The flyleaves illustrations of the Buddhist scriptures are recognized as the Buddhist paintings of that period.
Ryokai Mandala (Takao Mandala)(Jingo-ji Temple)
Ryokai Mandala (a work attributed to Shingonin Mandala)(To-ji Temple)
Shingon Shichisozo Ryumyo, Statue of Ryuchi (other 5 works are Chinese-style pantings)(To-ji Temple)
Twelve Devas (Nara Saidai-ji Temple [Nara City])
Fudo Myoo zo (colored statue of Cetaka on silk) (Yellow Cetaka) (Enjo-ji Temple)
Fugen bosatsu (Tokyo National Museum)
Twelve Devas (To-ji Temple's ancestral property, owned by Kyoto National Museum)
Butsu Nehan-zu (painting of Buddha nirvana)(Koyasan Kongobu-ji Temple)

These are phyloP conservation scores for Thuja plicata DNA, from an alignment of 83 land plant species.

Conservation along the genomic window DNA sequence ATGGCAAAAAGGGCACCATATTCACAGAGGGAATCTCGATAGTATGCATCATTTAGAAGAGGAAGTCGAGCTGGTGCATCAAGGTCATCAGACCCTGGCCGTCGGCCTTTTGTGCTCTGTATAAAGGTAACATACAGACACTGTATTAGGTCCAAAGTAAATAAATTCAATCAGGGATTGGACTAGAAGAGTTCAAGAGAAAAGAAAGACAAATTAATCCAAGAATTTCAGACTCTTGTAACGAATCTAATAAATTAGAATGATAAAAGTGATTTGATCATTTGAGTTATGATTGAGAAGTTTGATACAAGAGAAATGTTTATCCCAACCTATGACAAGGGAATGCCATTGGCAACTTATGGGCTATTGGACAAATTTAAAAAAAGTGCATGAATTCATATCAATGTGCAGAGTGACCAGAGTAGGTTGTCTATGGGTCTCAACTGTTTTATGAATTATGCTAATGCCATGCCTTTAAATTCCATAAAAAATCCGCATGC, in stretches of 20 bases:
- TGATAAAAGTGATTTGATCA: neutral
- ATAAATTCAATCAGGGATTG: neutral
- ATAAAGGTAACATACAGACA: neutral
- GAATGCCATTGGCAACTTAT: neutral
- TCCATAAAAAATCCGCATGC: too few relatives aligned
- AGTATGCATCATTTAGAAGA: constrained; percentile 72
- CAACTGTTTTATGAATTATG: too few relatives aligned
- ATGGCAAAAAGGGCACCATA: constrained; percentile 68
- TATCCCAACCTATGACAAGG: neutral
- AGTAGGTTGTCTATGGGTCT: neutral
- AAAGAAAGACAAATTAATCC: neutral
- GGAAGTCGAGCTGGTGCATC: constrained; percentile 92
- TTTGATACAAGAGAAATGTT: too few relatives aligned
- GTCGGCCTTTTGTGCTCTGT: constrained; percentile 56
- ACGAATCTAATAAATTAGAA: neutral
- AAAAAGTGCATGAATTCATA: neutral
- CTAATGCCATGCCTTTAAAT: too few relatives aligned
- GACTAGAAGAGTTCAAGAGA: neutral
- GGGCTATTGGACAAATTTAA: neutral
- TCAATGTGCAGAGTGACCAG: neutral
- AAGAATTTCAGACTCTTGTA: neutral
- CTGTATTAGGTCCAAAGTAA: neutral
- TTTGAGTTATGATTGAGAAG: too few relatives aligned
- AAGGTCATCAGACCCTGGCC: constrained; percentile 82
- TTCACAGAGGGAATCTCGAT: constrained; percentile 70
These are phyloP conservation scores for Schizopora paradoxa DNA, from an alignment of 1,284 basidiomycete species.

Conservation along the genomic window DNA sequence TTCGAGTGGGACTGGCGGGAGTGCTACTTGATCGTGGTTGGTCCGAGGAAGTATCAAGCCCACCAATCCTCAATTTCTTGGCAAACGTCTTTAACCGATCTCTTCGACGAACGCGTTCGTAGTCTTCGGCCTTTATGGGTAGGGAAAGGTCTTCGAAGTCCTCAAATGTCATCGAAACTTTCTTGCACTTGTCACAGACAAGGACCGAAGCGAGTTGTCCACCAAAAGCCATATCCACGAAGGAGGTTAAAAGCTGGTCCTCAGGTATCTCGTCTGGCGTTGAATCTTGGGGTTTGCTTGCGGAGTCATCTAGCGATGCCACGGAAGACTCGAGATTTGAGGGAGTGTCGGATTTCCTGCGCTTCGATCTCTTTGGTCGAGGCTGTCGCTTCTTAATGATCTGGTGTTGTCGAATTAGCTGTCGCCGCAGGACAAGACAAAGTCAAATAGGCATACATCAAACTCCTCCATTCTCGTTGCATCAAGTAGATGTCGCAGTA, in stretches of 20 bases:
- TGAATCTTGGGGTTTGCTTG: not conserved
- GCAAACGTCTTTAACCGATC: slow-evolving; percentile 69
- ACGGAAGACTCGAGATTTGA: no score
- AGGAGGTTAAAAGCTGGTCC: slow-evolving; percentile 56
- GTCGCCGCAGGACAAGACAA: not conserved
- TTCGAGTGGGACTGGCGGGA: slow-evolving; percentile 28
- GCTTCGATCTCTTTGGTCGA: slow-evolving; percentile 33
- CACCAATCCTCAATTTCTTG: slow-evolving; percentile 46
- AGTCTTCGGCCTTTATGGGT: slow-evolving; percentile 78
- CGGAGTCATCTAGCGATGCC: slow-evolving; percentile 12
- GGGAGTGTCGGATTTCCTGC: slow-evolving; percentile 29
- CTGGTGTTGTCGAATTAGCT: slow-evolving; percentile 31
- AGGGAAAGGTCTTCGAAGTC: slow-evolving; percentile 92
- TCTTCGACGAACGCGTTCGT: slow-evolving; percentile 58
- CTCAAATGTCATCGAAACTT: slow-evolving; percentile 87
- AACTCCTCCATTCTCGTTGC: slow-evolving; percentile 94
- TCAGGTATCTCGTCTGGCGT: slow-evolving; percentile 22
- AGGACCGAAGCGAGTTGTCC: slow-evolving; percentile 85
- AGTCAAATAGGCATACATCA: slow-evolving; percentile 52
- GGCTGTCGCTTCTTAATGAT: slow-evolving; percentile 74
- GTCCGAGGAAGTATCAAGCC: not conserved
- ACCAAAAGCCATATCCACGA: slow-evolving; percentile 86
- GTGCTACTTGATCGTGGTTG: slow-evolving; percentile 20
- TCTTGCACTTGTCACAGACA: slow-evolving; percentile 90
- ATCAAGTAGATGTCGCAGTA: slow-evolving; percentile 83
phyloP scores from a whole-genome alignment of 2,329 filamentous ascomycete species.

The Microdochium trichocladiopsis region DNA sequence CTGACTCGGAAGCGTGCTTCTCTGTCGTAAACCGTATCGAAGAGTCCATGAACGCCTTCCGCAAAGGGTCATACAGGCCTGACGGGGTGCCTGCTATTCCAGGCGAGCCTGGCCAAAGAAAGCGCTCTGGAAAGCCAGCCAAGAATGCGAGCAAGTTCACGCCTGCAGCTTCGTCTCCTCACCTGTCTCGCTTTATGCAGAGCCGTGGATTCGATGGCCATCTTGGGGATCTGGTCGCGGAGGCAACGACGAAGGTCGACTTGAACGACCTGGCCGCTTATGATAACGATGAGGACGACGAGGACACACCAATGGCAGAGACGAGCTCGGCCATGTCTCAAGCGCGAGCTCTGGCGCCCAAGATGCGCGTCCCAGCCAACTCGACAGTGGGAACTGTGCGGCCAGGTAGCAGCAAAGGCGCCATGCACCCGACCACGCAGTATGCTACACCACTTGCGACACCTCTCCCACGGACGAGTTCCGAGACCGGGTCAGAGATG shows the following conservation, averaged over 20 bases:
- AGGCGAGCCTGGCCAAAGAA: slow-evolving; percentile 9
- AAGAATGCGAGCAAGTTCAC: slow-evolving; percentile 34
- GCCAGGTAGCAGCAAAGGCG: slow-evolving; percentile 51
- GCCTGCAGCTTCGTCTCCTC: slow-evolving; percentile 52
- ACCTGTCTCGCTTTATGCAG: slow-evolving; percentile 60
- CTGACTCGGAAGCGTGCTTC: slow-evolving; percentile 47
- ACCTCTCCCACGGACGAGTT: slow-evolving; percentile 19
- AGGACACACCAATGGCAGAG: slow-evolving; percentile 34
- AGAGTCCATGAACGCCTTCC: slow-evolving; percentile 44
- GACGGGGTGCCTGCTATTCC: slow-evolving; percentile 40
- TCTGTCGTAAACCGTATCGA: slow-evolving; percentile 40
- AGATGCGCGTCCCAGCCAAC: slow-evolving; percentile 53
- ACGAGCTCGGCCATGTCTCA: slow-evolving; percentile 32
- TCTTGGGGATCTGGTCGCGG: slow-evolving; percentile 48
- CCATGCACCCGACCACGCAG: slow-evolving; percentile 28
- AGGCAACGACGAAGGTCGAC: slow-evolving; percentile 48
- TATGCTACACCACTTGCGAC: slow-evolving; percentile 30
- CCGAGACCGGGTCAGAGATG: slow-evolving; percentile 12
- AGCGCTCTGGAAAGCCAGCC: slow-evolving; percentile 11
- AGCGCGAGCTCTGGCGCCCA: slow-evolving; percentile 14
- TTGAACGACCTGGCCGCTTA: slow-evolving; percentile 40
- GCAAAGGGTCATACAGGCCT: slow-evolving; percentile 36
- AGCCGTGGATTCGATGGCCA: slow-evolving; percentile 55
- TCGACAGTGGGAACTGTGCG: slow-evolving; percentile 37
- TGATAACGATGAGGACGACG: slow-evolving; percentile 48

Amida Shoju Raigo (Descent of Amida and the Heavenly Multitude) painting (Mount Koya,Yushi-Hachimanko)
Wall painting of Byodoin Hoo-do (Byodoin Temple)
Flyleaves illustation on Buddhist scriptures donated by Heike (Itsukushima-jinja Shrine)
Furthermore, among the emakimonos (illustrated scrolls) which were widely produced in the late Heian period, we find those whose subject matter is Buddhism such as legends of the temple foundation and biographies of high ranking monks.
Shigisan Engi Emaki (picture scroll depicting the stories about Mt. Shigi)
Kokawadera Engiemaki (a picture scroll of legends of Kokawadera Temple)
The Kamakura period